Your vacuum fuel pump can wear over time because the makeup of fuel today can degrade plastics causing leaking at the plastic seams. When the plastic is compromised, your fuel pump is no longer able to build the pressure it requires to pump fuel to the carburetor.
Depending on your push mower, you will either have a high-density polyethylene tank or a metal fuel tank. The seams can fail on the polyethylene tank resulting in a fuel leak. If you find a leak, it is best to replace the fuel tank.
Fuel sitting in a metal fuel tank can cause it to corrode and leave rust spots that may eventually develop a hole. In this case, I prefer to replace the fuel tank so I don’t have to worry about additional rusting and contamination of the fuel system.
However, if the tank is on an older mower and is no longer being manufactured, you may not have this option. You can attempt to repair the rusted spot.
Faulty Shut-Off Valve
Some push mowers will have a fuel shut-off valve located at the bottom of the tank. This valve does exactly what its name suggests.
It shuts off and turns on the fuel supply to the mower. Fuel shut-off valves are prone to leak and must be replaced once you find gas coming out of the valve.
Fuel lines will become dry and brittle with age. They will develop cracks over time where fuel will begin leaking.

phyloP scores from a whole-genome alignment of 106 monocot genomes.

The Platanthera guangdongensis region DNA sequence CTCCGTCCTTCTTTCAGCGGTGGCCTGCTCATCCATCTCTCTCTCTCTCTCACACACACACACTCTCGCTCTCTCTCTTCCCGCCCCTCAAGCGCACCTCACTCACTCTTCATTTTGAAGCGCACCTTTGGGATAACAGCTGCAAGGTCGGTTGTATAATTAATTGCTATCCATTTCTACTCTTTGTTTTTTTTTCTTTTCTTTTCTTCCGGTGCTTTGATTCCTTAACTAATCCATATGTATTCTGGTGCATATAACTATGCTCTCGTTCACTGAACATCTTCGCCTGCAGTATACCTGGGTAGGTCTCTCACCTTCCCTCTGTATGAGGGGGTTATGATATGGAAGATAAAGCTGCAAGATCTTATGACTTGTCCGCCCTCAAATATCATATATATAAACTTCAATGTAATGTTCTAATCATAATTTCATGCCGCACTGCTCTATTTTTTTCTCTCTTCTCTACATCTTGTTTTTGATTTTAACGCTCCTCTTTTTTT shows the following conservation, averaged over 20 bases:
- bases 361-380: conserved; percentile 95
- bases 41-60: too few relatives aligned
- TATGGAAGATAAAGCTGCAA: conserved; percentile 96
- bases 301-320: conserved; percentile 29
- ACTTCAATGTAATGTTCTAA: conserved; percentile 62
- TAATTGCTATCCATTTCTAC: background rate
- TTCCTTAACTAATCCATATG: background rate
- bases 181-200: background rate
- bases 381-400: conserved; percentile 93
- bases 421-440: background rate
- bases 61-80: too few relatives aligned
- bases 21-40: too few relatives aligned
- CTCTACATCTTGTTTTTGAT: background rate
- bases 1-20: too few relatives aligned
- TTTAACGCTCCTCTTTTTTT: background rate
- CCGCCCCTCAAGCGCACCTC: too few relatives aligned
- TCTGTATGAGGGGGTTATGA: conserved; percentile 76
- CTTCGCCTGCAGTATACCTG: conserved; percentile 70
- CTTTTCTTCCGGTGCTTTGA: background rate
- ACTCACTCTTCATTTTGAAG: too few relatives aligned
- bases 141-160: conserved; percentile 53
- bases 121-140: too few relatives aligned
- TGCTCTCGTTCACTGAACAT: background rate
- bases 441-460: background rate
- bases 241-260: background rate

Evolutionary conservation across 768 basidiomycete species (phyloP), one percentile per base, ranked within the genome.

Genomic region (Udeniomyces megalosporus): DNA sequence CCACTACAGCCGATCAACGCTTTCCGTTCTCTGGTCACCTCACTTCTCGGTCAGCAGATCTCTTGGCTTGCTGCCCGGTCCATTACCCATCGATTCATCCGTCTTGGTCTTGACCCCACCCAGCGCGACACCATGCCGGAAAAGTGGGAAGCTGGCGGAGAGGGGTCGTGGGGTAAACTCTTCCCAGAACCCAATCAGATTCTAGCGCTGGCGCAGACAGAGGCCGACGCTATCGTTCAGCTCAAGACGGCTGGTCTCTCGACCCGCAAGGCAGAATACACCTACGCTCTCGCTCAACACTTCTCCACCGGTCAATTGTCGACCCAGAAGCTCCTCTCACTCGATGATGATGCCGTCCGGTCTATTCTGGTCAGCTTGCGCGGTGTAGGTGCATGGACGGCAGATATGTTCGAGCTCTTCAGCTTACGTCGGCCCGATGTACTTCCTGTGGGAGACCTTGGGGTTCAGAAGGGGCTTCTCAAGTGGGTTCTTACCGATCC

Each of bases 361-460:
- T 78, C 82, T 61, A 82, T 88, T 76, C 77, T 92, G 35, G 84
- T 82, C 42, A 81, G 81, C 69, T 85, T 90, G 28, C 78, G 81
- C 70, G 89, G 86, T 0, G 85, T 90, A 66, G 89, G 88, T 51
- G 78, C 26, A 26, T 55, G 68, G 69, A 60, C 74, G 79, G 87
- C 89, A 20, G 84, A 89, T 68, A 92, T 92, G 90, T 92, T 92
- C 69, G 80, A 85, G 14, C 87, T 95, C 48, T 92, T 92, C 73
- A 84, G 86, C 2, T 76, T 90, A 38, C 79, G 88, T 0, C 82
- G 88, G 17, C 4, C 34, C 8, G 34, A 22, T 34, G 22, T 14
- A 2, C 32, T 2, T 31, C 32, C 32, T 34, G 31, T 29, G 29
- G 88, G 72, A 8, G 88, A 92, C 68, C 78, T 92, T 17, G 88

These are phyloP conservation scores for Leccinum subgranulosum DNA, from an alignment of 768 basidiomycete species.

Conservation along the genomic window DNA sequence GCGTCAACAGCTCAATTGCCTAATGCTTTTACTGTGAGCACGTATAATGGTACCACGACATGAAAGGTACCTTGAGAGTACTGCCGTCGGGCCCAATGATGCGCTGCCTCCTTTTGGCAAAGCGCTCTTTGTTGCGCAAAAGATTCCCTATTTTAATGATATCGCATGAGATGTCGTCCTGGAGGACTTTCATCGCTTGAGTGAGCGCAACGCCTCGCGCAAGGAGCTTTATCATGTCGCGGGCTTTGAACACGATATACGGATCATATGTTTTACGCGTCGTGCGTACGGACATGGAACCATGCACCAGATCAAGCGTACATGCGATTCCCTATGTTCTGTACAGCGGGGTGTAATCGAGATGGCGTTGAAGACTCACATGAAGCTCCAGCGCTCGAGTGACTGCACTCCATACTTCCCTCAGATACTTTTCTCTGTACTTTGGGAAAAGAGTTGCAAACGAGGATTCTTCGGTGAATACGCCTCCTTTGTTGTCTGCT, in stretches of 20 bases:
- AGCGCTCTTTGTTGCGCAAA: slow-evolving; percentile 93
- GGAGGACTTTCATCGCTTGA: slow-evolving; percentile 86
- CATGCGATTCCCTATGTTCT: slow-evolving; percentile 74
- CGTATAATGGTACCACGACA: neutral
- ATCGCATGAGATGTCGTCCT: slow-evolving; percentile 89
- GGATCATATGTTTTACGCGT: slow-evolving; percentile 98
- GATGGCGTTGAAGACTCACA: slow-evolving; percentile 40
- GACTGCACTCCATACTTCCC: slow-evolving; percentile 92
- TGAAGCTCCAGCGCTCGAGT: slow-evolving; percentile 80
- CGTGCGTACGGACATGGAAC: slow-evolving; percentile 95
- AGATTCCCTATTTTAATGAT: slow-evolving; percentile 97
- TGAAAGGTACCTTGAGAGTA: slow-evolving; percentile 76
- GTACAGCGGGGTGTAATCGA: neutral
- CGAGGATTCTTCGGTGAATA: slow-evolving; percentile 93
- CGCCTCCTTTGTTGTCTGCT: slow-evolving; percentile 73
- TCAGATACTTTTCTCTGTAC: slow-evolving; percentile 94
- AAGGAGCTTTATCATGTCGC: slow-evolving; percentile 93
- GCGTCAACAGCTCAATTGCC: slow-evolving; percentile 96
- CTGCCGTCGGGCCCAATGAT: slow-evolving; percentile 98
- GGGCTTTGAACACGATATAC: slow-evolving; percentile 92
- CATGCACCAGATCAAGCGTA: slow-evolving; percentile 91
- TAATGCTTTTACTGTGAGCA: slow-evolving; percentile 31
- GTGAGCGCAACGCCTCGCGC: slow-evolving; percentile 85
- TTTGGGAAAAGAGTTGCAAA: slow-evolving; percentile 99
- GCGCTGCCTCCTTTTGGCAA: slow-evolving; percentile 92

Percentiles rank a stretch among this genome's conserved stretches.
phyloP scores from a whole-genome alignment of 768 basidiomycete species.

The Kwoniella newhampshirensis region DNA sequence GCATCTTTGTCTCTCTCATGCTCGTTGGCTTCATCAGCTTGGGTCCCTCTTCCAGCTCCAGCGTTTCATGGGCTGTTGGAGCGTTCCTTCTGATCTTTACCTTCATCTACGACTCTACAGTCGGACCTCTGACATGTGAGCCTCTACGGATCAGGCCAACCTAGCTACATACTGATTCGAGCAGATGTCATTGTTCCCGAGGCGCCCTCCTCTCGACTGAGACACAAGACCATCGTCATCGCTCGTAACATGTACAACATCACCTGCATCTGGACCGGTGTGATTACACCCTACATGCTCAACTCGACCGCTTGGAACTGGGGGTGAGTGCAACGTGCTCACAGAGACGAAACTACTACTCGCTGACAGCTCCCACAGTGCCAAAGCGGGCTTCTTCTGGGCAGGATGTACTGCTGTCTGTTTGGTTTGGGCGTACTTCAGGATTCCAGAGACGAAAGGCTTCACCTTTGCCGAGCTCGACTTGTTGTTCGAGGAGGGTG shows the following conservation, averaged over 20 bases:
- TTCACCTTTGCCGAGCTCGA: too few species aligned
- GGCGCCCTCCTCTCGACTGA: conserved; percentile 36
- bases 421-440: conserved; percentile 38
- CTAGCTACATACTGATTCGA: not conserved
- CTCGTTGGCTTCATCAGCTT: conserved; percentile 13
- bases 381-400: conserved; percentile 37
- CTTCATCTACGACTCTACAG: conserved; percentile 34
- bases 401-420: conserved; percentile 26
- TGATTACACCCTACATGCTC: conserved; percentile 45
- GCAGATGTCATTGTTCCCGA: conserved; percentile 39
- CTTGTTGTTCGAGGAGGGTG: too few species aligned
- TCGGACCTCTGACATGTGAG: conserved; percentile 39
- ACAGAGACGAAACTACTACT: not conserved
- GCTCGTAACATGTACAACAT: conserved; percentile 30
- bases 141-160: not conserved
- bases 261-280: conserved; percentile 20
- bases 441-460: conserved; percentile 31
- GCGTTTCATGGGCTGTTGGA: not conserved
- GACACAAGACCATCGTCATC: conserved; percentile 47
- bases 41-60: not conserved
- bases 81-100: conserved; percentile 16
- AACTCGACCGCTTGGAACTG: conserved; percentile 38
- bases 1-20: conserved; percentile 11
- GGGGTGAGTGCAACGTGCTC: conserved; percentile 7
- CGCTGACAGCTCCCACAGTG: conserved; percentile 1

Any cracked fuel lines need to be replaced. You will also need to look for tears or punctures in the fuel line where the hose clamps attach.
Bad Gas Cap Seal
The gas cap has a rubber gasket so it securely seals to the fuel tank. The gasket can become dry and fail. It will allow fuel to seep out of the tank around the fuel cap.
Because gas evaporates, you may only smell gas in the air and not have noticed the wet spot from outside of the fuel tank.
To determine if your gas cap is leaking, rock your mower back and forth to slosh fuel up to the fuel cap. Watch for a wet spot to form outside of the tank around the cap. Replace the fuel cap if you see it leaking.
Still Having Problems with Your Push Mower?
Push mower owners encounter many common problems over a mower’s lifespan. Every mower develops issues over its lifespan even when purchasing a top-of-the-line lawn mower.
To help you identify the causes of these problems and how to fix them, I put together this guide to help: Common Push Mower Problems & Solutions.